We've updated our Privacy Policy to make it clearer how we use your personal data.

We use cookies to provide you with a better experience. You can read our Cookie Policy here.

Advertisement
Researchers discover liver and brain communicate in order to regulate appetite
News

Researchers discover liver and brain communicate in order to regulate appetite

Researchers discover liver and brain communicate in order to regulate appetite
News

Researchers discover liver and brain communicate in order to regulate appetite

Read time:
 

Want a FREE PDF version of This News Story?

Complete the form below and we will email you a PDF version of "Researchers discover liver and brain communicate in order to regulate appetite"

First Name*
Last Name*
Email Address*
Country*
Company Type*
Job Function*
Would you like to receive further email communication from Technology Networks?

Technology Networks Ltd. needs the contact information you provide to us to contact you about our products and services. You may unsubscribe from these communications at any time. For information on how to unsubscribe, as well as our privacy practices and commitment to protecting your privacy, check out our Privacy Policy

The liver stores excess glucose, sugar, in the form of glycogen -- chains of glucose -- , which is later released to cover body energy requirements. Diabetic patients do not accumulate glucose well in the liver and this is one of the reasons why they suffer from hyperglycemia, that is to say, their blood sugar levels are too high. A study headed by Joan J. Guinovart at the Institute for Research in Biomedicine (IRB Barcelona) demonstrates that high hepatic glucose stores in mice prevents weigh gain. The researchers observed that in spite of having free access to an appetizing diet, the animals' appetite was reduced. This is the first time that a link has been observed between the liver and appetite.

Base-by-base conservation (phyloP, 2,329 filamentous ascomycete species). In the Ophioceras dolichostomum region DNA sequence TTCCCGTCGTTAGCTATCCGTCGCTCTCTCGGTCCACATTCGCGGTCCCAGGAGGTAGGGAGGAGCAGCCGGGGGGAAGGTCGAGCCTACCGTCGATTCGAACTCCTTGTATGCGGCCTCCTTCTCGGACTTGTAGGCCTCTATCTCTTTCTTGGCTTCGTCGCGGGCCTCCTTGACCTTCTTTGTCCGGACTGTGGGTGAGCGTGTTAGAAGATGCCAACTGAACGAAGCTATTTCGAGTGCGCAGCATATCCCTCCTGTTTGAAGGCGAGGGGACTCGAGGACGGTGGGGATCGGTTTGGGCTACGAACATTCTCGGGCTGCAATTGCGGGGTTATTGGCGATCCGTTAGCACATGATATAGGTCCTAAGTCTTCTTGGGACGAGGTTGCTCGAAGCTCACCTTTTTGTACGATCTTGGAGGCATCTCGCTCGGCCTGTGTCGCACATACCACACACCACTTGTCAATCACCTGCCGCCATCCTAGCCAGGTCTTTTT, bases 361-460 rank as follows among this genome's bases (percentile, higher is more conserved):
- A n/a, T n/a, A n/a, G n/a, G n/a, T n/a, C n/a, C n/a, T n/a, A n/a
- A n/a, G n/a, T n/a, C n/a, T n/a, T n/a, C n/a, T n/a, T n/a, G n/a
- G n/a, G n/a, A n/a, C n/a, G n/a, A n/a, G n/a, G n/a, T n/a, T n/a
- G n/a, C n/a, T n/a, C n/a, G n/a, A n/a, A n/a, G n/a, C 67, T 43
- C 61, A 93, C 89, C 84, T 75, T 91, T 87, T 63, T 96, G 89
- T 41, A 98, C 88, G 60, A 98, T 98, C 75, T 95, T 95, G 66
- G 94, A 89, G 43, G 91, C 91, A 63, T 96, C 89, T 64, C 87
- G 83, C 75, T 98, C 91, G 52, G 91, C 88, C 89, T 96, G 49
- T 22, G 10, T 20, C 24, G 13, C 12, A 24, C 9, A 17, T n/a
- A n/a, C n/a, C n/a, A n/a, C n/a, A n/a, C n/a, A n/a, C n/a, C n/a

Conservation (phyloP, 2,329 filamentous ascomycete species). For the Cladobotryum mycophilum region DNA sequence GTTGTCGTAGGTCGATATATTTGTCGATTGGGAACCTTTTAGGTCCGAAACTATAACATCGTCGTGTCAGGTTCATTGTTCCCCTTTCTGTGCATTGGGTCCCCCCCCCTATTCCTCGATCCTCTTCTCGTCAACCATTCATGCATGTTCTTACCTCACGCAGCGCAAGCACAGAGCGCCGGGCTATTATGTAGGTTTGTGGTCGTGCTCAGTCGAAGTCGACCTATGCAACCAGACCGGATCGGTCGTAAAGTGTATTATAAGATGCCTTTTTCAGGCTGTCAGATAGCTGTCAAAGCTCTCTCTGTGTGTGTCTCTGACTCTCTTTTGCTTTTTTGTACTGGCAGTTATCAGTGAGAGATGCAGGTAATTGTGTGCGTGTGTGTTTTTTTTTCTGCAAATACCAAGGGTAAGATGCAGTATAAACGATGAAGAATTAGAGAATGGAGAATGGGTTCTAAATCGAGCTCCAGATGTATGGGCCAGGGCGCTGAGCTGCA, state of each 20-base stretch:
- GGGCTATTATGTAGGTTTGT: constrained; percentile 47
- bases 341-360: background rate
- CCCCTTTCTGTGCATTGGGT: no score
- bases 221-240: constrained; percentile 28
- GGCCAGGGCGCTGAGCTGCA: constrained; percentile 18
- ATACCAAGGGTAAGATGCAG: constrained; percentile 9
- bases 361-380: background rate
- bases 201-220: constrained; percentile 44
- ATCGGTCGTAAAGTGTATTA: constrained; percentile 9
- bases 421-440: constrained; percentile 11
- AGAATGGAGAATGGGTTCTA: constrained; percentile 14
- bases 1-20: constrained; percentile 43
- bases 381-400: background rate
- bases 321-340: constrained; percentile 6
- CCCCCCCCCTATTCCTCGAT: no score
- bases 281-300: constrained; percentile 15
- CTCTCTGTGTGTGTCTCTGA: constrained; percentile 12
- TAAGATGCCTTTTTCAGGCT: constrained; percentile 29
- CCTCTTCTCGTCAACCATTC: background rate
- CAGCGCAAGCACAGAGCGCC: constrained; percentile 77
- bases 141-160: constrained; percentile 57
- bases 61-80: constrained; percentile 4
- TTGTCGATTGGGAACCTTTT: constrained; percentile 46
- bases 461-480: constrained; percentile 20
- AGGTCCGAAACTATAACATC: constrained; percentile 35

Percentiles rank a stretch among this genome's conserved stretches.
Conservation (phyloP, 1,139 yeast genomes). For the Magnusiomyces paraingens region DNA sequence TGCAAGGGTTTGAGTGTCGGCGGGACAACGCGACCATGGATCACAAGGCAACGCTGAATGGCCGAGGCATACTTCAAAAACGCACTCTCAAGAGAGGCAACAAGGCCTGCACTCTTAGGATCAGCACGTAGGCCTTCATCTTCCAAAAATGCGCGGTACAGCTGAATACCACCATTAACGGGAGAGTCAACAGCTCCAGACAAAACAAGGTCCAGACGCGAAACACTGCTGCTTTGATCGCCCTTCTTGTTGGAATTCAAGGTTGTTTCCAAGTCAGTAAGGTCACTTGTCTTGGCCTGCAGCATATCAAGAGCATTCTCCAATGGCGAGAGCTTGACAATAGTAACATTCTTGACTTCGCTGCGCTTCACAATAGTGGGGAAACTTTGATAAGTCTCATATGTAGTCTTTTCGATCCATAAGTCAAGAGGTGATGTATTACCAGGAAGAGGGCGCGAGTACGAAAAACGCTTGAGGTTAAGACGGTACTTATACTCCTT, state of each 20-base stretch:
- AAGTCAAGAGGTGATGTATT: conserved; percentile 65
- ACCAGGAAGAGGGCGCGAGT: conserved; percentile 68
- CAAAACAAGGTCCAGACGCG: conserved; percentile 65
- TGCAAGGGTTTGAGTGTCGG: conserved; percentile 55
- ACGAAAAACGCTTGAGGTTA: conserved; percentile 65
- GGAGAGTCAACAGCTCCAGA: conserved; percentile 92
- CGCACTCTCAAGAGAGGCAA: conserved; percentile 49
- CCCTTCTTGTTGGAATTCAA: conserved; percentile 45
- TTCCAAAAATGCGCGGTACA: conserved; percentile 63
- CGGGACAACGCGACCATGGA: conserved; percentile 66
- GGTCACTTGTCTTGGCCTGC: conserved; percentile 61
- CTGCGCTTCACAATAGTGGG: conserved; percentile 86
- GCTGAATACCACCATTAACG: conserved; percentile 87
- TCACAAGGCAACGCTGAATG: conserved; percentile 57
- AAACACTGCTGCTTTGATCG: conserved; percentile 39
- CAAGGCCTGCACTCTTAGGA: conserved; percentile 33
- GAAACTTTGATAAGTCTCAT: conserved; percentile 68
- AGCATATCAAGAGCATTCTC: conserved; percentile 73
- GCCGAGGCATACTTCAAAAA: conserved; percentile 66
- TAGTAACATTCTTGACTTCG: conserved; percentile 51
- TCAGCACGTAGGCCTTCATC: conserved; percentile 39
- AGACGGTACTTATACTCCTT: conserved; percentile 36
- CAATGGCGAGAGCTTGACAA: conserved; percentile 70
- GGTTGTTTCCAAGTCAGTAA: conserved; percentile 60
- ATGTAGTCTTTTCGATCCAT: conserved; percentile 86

On the basis of the results published in the journal Diabetes, the researchers argue that the stimulation of hepatic glycogen production would provide an efficient treatment to improve diabetes and obesity.


"It is interesting to observe that what happens in the liver has direct effects on appetite. Here we reveal what occurs at the molecular level," explains Guinovart, head of one of the leading labs worldwide devoted to glycogen metabolism and associated diseases.


November 14 is World Diabetes Day. The incidence of diabetes and obesity is rising. The World Health Organization estimates that 382 million people worldwide currently live with diabetes and for 2035 it forecasts that one in every 10 people will have this disease. With respect to obesity, which is closely associated with the onset of type 2 diabetes -- the most common type of diabetes -- the numbers are even higher. In 2008, more than 200 million men and around 300 million women were classified as obese.


"By understanding what doesn't work properly in diabetes and obesity in the molecular level, we will be closer to proposing new therapeutic targets and to finding solutions," explains Guinovart, although both diseases can be prevented by eating a balanced diet and exercising daily. "In the case of type 2 diabetes, with diet alone the numbers of people with this condition would half," states Guinovart.



Sample from mouse liver. This image shows hepatic glycogen content (pink) of control mice, not subjected to any mutation. Credit: I López-Soldado, IRB Barcelona
 

How do the liver and brain communicate with each other to regulate appetite?

The researchers questioned why mice that accumulated most glycogen in the liver did not gain weight in spite of having access to an appetising diet. In addition to observing that these animals ate less, the scientists found that the brains of these animals showed scarce appetite-stimulating molecules but rather many appetite-suppressing ones.


"Then we finally hit on the clue -- with the signal that could explain the liver-brain connection," explains Iliana López-Soldado, a postdoctoral researcher who has been working on these experiments for three years.


The key to the liver-brain link is ATP, the molecule used by all living organisms to provide cells with energy and which is commonly altered in diabetes and obesity. "We have seen that high levels of hepatic glycogen, stable levels of ATP, and high levels of appetite-suppressing molecules in the mouse brain are perfectly correlated," explains López-Soldado.


Note: Material may have been edited for length and content. For further information, please contact the cited source.

Institute for Research in Biomedicine-IRB   press release


Publication

I. Lopez-Soldado, D. Zafra, J. Duran, A. Adrover, J. Calbo, J. J. Guinovart. Liver glycogen reduces food intake and attenuates obesity in a high-fat diet-fed mouse model.   Diabetes, Published Online October 2 2014. doi: 10.2337/db14-0728


Advertisement